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  • Oral presentation
  • Open Access

CMR adenosine stress perfusion in pediatrics and congenital heart disease: effects on clinical decision making and outcomes

  • 1, 2,
  • 1, 2,
  • 2 and
  • 2
Journal of Cardiovascular Magnetic Resonance201214 (Suppl 1) :O60

https://doi.org/10.1186/1532-429X-14-S1-O60

  • Published:

Keywords

  • Ischemia
  • Coronary Angiography
  • Congenital Heart Disease
  • Perfusion Defect
  • Hypertrophic Cardiomyopathy

Background

In contrast to adults with coronary artery disease (CAD), the use of CMR adenosine stress perfusion in pediatrics and in adults with congenital heart disease (CHD) is not well established. The medical literature reveals an absence of experience evaluating the effects of CMR adenosine stress perfusion on clinical decision making and outcomes in these populations.

Specific Aims

Evaluate whether CMR adenosine stress perfusion in pediatrics and adults with CHD affects clinical decision making and outcomes.

Methods

Consecutive patients, who completed CMR adenosine stress perfusion and were < 21yo or > 21yo with CHD, were enrolled. SSFP cine and delayed enhancement CMR (DE-CMR) were performed in a standard manner. Adenosine stress perfusion was performed with administration of adenosine (140 ug/kg/min) for 2-4 minutes and gadolinium (0.1 mmol/kg) using a standard adult protocol. Perfusion defects matching infarct size on DE-CMR and defects corresponding to DE-CMR at the right ventricular insertion site or post-surgical changes were considered negative for ischemia.

Results

51 studies were performed in 46 patients (mean 25.6 years, 32 < 21 years). Diagnoses and symptoms are listed in Tables 1 and 2. 40/51 studies were negative for ischemia and this finding resulted in no further imaging in 37/40 (93%). 3 patients underwent coronary angiography despite the absence of ischemia on stress perfusion, and none had coronary artery stenosis. 11/51 studies revealed ischemia and 8 were consistent with CAD. 3 patients with ischemia were diagnosed with hypertrophic cardiomyopathy (HCM) based on a) ischemia pattern with small punctate perfusion defects in the mid-portion of the ventricular septum, b) other morphologic findings of HCM. A finding of ischemia led to coronary angiography in 7/10 (1 lost to follow-up). The patients who did not undergo coronary angiography had HCM. 5/7 who underwent coronary angiography had coronary artery stenosis in a pattern consistent with stress perfusion findings. Of these 5 patients, 2 have undergone or are scheduled for coronary artery bypass graft (CABG), 1 is listed for cardiac transplant (pulmonary atresia/intact ventricular septum status post Fontan), 1 is undergoing further workup (myocardial bridge) and 1 was lost to follow-up. Survival rate is 100%. The 3 patients with ischemia in the setting of HCM have been restricted from competitive athletics.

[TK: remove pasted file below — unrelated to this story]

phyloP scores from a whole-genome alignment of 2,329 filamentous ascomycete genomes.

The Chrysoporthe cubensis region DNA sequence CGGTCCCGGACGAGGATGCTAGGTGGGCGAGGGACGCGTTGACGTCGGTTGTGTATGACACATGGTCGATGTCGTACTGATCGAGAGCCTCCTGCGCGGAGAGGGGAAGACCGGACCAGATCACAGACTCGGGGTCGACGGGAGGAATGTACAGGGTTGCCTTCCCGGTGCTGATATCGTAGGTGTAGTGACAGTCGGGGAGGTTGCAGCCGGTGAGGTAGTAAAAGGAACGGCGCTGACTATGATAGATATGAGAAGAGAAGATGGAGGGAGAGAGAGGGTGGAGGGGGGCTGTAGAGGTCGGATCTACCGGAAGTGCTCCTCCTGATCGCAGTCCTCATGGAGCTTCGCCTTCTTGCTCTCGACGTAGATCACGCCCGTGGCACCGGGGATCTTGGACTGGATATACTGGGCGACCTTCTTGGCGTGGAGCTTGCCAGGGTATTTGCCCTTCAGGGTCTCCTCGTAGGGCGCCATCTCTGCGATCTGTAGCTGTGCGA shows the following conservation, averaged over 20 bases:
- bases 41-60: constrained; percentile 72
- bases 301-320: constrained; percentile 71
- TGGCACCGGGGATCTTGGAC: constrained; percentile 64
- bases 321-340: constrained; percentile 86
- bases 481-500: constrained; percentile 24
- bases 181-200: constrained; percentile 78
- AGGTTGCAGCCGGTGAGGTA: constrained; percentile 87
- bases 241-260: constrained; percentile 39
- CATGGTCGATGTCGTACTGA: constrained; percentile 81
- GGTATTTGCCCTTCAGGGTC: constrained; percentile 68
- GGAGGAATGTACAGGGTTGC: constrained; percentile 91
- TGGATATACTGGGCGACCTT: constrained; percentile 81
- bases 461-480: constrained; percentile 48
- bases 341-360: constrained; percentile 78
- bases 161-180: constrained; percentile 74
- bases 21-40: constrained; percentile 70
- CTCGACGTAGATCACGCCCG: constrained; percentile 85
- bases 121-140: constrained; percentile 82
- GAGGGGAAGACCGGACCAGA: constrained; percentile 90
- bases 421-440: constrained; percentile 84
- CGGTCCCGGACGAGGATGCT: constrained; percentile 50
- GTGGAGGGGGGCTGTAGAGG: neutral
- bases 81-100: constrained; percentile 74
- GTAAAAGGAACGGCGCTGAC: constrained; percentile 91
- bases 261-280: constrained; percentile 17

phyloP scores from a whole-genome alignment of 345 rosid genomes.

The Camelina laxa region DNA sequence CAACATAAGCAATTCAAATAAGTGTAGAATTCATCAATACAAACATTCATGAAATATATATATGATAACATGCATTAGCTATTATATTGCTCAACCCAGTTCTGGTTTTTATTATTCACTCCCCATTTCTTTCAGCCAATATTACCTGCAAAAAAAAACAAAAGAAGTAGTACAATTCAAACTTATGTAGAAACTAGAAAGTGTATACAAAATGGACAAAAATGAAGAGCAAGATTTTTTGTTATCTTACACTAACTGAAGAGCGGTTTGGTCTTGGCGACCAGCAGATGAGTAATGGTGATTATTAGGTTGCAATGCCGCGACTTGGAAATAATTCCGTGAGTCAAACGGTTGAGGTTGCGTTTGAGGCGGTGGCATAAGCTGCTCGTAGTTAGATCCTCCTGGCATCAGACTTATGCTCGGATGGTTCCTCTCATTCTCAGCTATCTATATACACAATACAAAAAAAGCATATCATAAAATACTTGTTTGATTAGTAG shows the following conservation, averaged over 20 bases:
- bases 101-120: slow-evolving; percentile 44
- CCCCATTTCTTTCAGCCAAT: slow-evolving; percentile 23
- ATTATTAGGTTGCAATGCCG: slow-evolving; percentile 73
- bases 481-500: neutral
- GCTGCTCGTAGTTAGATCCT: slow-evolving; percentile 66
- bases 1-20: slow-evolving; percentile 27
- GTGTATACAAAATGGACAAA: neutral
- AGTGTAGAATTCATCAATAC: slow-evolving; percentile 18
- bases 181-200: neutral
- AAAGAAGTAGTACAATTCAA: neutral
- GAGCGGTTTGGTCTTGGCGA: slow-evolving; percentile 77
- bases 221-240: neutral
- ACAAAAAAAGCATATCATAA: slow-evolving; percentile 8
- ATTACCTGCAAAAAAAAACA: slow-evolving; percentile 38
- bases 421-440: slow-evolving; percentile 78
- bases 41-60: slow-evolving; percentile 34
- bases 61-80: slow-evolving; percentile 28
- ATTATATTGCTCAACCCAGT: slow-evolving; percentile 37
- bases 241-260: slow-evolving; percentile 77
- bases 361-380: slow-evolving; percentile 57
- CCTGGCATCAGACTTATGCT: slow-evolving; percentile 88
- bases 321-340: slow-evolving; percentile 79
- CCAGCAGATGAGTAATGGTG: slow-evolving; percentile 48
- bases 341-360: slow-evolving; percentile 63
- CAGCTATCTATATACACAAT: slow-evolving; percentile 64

Table 1

Diagnoses

Kawasaki disease

9

Tetralogy of Fallot status post repair

6

Hypertrophic cardiomyopathy

4

Suspected hypertrophic cardiomyopathy

4

Anomalous left coronary artery arising from pulmonary artery-repaired

3

Left coronary artery arising from the right coronary sinus-repaired

3

Aortic stenosis status post Ross operation

2

Ventricular septal defect status post repair

2

Coarctation of the aorta status post surgical repair

2

Right coronary artery arising from the left coronary sinus-repaired

2

Anomalous right coronary artery arising from the pulmonary artery-repaired

1

Pseudoxanthoma elasticum

1

Pulmonary atresia with intact ventricular septum

1

Transposition of the great arteries status post arterial switch operation

1

Transposition of the great arteries status post Mustard operation

1

Coarctation of the aorta status post transcatheter stent

1

Bicuspid aortic valve and HTN

1

Right coronary artery aneurysm, etiology unknown

1

Myocardial bridge

1

Scimitar syndrome status post repair and coronary artery bypass graft

1

Congenitally corrected transposition of the great arteries

1

Hypoplastic right pulmonary artery, hypoplastic right coronary artery

1

Dysplastic pulmonary valve with pulmonary insufficiency

1

Sinus venosus atrial septal defect and partial anomalous pulmonary venous return-repaired

1

Table 2

Presenting Symptom

Chest pain

19

Previous abnormal diagnostic test

13

Asymptomatic, screening

11

Dyspnea

3

Syncope

3

Nausea and fatigue

1

Irritability

1

Conclusions

A negative finding on CMR adenosine stress perfusion often results in no further testing, indicating confidence in the result. A positive result can lead to further work-up and positively affect patient outcomes.

Funding

Institutional.

Authors’ Affiliations

(1)
Pediatrics, Duke University Medical Center, Durham, NC, USA
(2)
Duke Cardiovascular Magnetic Resonance Center, Duke Unviersity Medical Center, Durham, NC, USA

Copyright

© Campbell et al; licensee BioMed Central Ltd. 2012

This article is published under license to BioMed Central Ltd. This is an open access article distributed under the terms of the Creative Commons Attribution License (http://creativecommons.org/licenses/by/2.0), which permits unrestricted use, distribution, and reproduction in any medium, provided the original work is properly cited.

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